28 April 2017:

1) Kenny Courser passed his oral exam! He gave a talk called A bicategory of decorated cospans, based on his paper with the same title. He survived my questions and also the fact that two members of committee didn't remember to come until he went and grabbed them. (One them was me.)

Congratulations, Kenny!

2) I gave a talk at the Stanford Complexity Group, called [Biology as information dynamics](http://math.ucr.edu/home/baez/bio_asu/). You can see the slides by clicking on the link, and you can also [see a video here](https://www.youtube.com/watch?v=IKetDJof8pk).

It went a lot better than my similar talk Arizona State University, probably because this audience was more interested in the subject, I covered more ground, and I was more confident.

Marc Harper attended - he came up with some of the math I discussed, and now he's working at Google. So did Vaughn Pratt - the computer scientist who helped come up with Pratt certificates and the Knuth-Morris-Pratt algorithm. He used to be very active on the category theory mailing list, but not much lately.

3) Daniel Cicala put a paper on the arXiv:

* [Categorifying the zx-calculus](https://arxiv.org/abs/1704.07034).

> **Abstract.** This paper presents a symmetric monoidal and compact closed bicategory that categorifies the zx-calculus developed by Coecke and Duncan. The 1-cells in this bicategory are certain graph morphisms that correspond to the string diagrams of the zx-calculus, while the 2-cells are rewrite rules.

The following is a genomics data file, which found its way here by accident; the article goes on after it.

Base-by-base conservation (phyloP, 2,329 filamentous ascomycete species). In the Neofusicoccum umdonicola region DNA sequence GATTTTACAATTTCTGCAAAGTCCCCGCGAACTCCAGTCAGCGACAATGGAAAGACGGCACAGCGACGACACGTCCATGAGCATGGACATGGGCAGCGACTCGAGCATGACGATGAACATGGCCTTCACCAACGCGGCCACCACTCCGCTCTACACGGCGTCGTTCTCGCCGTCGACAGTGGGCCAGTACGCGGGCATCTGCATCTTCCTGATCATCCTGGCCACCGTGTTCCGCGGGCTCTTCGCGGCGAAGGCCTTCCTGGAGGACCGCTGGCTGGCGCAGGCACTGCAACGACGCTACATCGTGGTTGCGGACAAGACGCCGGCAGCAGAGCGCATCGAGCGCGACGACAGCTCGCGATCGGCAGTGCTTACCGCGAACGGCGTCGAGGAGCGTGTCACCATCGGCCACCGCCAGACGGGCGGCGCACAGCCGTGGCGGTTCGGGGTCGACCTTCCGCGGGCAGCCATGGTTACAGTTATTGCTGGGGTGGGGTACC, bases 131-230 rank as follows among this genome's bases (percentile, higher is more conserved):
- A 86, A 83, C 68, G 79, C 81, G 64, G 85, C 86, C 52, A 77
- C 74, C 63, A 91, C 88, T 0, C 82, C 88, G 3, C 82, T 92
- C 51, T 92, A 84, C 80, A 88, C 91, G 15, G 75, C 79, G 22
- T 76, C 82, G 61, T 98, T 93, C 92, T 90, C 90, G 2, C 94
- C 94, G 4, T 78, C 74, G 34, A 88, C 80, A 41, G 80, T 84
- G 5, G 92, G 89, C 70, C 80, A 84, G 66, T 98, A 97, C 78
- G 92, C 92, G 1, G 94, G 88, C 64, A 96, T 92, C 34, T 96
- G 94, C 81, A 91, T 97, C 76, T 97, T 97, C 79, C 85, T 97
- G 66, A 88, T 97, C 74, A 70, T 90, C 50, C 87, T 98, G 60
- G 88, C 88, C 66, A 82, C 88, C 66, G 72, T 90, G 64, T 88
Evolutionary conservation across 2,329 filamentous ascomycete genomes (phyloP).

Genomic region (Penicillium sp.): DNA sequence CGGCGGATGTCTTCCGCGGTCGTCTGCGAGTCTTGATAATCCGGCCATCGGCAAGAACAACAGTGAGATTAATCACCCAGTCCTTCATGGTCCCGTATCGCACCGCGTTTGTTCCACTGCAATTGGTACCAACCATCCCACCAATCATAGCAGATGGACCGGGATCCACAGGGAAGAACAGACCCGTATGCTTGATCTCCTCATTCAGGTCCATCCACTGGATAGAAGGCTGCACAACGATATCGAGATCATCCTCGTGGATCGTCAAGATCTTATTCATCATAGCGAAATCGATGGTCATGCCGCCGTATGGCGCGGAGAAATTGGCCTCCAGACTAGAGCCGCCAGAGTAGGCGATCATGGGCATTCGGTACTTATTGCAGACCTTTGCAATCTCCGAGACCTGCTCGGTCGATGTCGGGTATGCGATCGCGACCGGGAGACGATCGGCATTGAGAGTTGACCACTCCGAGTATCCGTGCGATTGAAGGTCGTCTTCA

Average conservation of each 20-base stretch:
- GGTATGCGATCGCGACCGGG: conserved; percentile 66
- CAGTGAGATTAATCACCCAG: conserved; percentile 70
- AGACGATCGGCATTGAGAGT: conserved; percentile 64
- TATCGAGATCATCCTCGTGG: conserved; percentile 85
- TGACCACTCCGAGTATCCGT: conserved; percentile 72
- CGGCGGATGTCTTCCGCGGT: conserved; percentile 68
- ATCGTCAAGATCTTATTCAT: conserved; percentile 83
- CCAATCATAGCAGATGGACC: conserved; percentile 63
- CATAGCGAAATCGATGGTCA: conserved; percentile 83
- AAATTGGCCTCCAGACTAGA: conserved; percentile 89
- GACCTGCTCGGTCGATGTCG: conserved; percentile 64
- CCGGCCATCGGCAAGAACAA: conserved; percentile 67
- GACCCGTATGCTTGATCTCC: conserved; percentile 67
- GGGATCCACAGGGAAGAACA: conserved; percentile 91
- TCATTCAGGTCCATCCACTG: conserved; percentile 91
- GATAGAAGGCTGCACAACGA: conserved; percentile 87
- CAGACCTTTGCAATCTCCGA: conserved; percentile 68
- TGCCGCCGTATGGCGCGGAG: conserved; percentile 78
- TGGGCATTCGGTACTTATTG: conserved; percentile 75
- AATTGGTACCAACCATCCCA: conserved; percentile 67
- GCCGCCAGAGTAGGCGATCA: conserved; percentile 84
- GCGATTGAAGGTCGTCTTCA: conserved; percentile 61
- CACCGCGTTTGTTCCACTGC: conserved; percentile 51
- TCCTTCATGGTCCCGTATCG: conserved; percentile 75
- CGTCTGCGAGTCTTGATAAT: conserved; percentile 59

He is submitting this to [CALCO](http://coalg.org/mfps-calco2017/), the Conference on Algebra and Coalgebra in Computer Science. After he put it on the arXiv, Duncan asked him to submit it to [QPL](http://qpl.science.ru.nl/), the conference on Quantum Physics and Logic run by Duncan, Coecke and others. (Even I am involved in it, slightly, and Jason Erbele spoke there in 2015.) Luckily he can submit an "extended abstract" to QPL and have the best of both worlds.

1) Kenny Courser passed his oral exam! He gave a talk called A bicategory of decorated cospans, based on his paper with the same title. He survived my questions and also the fact that two members of committee didn't remember to come until he went and grabbed them. (One them was me.)

Congratulations, Kenny!

2) I gave a talk at the Stanford Complexity Group, called [Biology as information dynamics](http://math.ucr.edu/home/baez/bio_asu/). You can see the slides by clicking on the link, and you can also [see a video here](https://www.youtube.com/watch?v=IKetDJof8pk).

It went a lot better than my similar talk Arizona State University, probably because this audience was more interested in the subject, I covered more ground, and I was more confident.

Marc Harper attended - he came up with some of the math I discussed, and now he's working at Google. So did Vaughn Pratt - the computer scientist who helped come up with Pratt certificates and the Knuth-Morris-Pratt algorithm. He used to be very active on the category theory mailing list, but not much lately.

3) Daniel Cicala put a paper on the arXiv:

* [Categorifying the zx-calculus](https://arxiv.org/abs/1704.07034).

> **Abstract.** This paper presents a symmetric monoidal and compact closed bicategory that categorifies the zx-calculus developed by Coecke and Duncan. The 1-cells in this bicategory are certain graph morphisms that correspond to the string diagrams of the zx-calculus, while the 2-cells are rewrite rules.

He is submitting this to [CALCO](http://coalg.org/mfps-calco2017/), the Conference on Algebra and Coalgebra in Computer Science. After he put it on the arXiv, Duncan asked him to submit it to [QPL](http://qpl.science.ru.nl/), the conference on Quantum Physics and Logic run by Duncan, Coecke and others. (Even I am involved in it, slightly, and Jason Erbele spoke there in 2015.) Luckily he can submit an "extended abstract" to QPL and have the best of both worlds.